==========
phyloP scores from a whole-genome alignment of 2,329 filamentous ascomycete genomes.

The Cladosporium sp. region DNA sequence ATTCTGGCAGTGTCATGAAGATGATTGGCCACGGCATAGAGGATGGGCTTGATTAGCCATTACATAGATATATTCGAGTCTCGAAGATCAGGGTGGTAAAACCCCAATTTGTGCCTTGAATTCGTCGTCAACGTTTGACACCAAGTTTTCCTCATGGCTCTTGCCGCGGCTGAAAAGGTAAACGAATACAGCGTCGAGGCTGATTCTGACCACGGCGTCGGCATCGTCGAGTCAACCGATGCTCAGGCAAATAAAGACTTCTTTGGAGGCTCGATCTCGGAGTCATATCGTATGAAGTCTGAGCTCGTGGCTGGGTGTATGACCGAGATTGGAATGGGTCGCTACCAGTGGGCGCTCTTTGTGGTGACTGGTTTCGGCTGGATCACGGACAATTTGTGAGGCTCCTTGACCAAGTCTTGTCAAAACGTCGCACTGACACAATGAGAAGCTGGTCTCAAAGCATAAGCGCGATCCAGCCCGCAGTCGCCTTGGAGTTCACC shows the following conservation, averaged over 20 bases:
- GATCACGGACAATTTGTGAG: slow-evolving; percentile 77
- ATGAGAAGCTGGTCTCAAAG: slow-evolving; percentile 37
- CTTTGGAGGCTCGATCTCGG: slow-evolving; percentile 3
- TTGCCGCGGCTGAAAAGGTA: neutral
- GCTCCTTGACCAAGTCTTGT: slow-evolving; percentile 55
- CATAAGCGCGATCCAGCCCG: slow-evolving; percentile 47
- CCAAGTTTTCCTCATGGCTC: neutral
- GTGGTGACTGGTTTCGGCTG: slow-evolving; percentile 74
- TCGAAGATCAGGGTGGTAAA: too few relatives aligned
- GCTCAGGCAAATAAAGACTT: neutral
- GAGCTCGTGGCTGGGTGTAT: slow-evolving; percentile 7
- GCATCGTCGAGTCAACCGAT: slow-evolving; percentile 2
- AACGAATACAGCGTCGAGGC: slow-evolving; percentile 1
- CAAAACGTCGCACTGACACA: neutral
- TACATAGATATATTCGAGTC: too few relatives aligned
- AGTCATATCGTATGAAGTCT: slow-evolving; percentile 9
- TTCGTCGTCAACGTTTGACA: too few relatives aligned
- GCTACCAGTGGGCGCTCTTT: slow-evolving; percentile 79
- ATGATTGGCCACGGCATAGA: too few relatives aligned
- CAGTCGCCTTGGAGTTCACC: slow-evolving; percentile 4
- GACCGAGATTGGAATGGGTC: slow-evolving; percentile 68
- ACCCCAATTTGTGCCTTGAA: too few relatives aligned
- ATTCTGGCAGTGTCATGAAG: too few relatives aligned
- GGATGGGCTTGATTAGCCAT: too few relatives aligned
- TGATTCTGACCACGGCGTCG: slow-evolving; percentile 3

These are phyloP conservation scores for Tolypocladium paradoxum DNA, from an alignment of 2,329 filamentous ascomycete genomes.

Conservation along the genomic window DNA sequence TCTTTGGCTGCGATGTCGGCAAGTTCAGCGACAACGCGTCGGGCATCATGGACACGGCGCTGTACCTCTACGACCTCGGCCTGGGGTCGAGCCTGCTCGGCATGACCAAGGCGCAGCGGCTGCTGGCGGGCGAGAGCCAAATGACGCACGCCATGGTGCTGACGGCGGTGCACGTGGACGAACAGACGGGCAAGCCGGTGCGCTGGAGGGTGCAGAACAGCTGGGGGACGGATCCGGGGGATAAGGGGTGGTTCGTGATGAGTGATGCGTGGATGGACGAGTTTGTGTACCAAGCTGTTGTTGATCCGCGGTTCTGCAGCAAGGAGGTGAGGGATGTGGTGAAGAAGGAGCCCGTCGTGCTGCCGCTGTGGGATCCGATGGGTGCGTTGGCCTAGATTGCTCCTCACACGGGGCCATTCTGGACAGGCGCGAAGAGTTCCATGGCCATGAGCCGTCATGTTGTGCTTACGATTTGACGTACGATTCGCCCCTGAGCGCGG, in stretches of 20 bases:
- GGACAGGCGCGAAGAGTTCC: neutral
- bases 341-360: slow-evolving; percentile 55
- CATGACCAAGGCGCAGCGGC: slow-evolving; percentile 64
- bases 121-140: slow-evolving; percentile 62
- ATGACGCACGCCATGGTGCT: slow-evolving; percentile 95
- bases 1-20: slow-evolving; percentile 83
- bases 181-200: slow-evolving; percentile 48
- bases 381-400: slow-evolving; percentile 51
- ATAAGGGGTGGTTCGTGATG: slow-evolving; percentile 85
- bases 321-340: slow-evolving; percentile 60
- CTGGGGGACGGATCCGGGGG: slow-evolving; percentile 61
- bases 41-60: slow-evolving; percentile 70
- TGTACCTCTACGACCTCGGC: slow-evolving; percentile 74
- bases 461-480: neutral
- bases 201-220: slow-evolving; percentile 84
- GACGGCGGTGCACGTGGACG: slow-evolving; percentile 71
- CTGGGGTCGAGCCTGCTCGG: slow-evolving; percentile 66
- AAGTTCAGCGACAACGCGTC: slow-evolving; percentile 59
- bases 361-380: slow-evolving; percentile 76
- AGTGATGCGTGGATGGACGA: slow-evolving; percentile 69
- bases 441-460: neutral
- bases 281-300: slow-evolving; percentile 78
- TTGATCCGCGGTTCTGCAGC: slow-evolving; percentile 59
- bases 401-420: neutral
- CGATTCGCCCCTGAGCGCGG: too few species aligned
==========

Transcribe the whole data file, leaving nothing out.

phyloP scores from a whole-genome alignment of 2,329 filamentous ascomycete genomes.

The Cladosporium sp. region DNA sequence ATTCTGGCAGTGTCATGAAGATGATTGGCCACGGCATAGAGGATGGGCTTGATTAGCCATTACATAGATATATTCGAGTCTCGAAGATCAGGGTGGTAAAACCCCAATTTGTGCCTTGAATTCGTCGTCAACGTTTGACACCAAGTTTTCCTCATGGCTCTTGCCGCGGCTGAAAAGGTAAACGAATACAGCGTCGAGGCTGATTCTGACCACGGCGTCGGCATCGTCGAGTCAACCGATGCTCAGGCAAATAAAGACTTCTTTGGAGGCTCGATCTCGGAGTCATATCGTATGAAGTCTGAGCTCGTGGCTGGGTGTATGACCGAGATTGGAATGGGTCGCTACCAGTGGGCGCTCTTTGTGGTGACTGGTTTCGGCTGGATCACGGACAATTTGTGAGGCTCCTTGACCAAGTCTTGTCAAAACGTCGCACTGACACAATGAGAAGCTGGTCTCAAAGCATAAGCGCGATCCAGCCCGCAGTCGCCTTGGAGTTCACC shows the following conservation, averaged over 20 bases:
- GATCACGGACAATTTGTGAG: slow-evolving; percentile 77
- ATGAGAAGCTGGTCTCAAAG: slow-evolving; percentile 37
- CTTTGGAGGCTCGATCTCGG: slow-evolving; percentile 3
- TTGCCGCGGCTGAAAAGGTA: neutral
- GCTCCTTGACCAAGTCTTGT: slow-evolving; percentile 55
- CATAAGCGCGATCCAGCCCG: slow-evolving; percentile 47
- CCAAGTTTTCCTCATGGCTC: neutral
- GTGGTGACTGGTTTCGGCTG: slow-evolving; percentile 74
- TCGAAGATCAGGGTGGTAAA: too few relatives aligned
- GCTCAGGCAAATAAAGACTT: neutral
- GAGCTCGTGGCTGGGTGTAT: slow-evolving; percentile 7
- GCATCGTCGAGTCAACCGAT: slow-evolving; percentile 2
- AACGAATACAGCGTCGAGGC: slow-evolving; percentile 1
- CAAAACGTCGCACTGACACA: neutral
- TACATAGATATATTCGAGTC: too few relatives aligned
- AGTCATATCGTATGAAGTCT: slow-evolving; percentile 9
- TTCGTCGTCAACGTTTGACA: too few relatives aligned
- GCTACCAGTGGGCGCTCTTT: slow-evolving; percentile 79
- ATGATTGGCCACGGCATAGA: too few relatives aligned
- CAGTCGCCTTGGAGTTCACC: slow-evolving; percentile 4
- GACCGAGATTGGAATGGGTC: slow-evolving; percentile 68
- ACCCCAATTTGTGCCTTGAA: too few relatives aligned
- ATTCTGGCAGTGTCATGAAG: too few relatives aligned
- GGATGGGCTTGATTAGCCAT: too few relatives aligned
- TGATTCTGACCACGGCGTCG: slow-evolving; percentile 3

These are phyloP conservation scores for Tolypocladium paradoxum DNA, from an alignment of 2,329 filamentous ascomycete genomes.

Conservation along the genomic window DNA sequence TCTTTGGCTGCGATGTCGGCAAGTTCAGCGACAACGCGTCGGGCATCATGGACACGGCGCTGTACCTCTACGACCTCGGCCTGGGGTCGAGCCTGCTCGGCATGACCAAGGCGCAGCGGCTGCTGGCGGGCGAGAGCCAAATGACGCACGCCATGGTGCTGACGGCGGTGCACGTGGACGAACAGACGGGCAAGCCGGTGCGCTGGAGGGTGCAGAACAGCTGGGGGACGGATCCGGGGGATAAGGGGTGGTTCGTGATGAGTGATGCGTGGATGGACGAGTTTGTGTACCAAGCTGTTGTTGATCCGCGGTTCTGCAGCAAGGAGGTGAGGGATGTGGTGAAGAAGGAGCCCGTCGTGCTGCCGCTGTGGGATCCGATGGGTGCGTTGGCCTAGATTGCTCCTCACACGGGGCCATTCTGGACAGGCGCGAAGAGTTCCATGGCCATGAGCCGTCATGTTGTGCTTACGATTTGACGTACGATTCGCCCCTGAGCGCGG, in stretches of 20 bases:
- GGACAGGCGCGAAGAGTTCC: neutral
- bases 341-360: slow-evolving; percentile 55
- CATGACCAAGGCGCAGCGGC: slow-evolving; percentile 64
- bases 121-140: slow-evolving; percentile 62
- ATGACGCACGCCATGGTGCT: slow-evolving; percentile 95
- bases 1-20: slow-evolving; percentile 83
- bases 181-200: slow-evolving; percentile 48
- bases 381-400: slow-evolving; percentile 51
- ATAAGGGGTGGTTCGTGATG: slow-evolving; percentile 85
- bases 321-340: slow-evolving; percentile 60
- CTGGGGGACGGATCCGGGGG: slow-evolving; percentile 61
- bases 41-60: slow-evolving; percentile 70
- TGTACCTCTACGACCTCGGC: slow-evolving; percentile 74
- bases 461-480: neutral
- bases 201-220: slow-evolving; percentile 84
- GACGGCGGTGCACGTGGACG: slow-evolving; percentile 71
- CTGGGGTCGAGCCTGCTCGG: slow-evolving; percentile 66
- AAGTTCAGCGACAACGCGTC: slow-evolving; percentile 59
- bases 361-380: slow-evolving; percentile 76
- AGTGATGCGTGGATGGACGA: slow-evolving; percentile 69
- bases 441-460: neutral
- bases 281-300: slow-evolving; percentile 78
- TTGATCCGCGGTTCTGCAGC: slow-evolving; percentile 59
- bases 401-420: neutral
- CGATTCGCCCCTGAGCGCGG: too few species aligned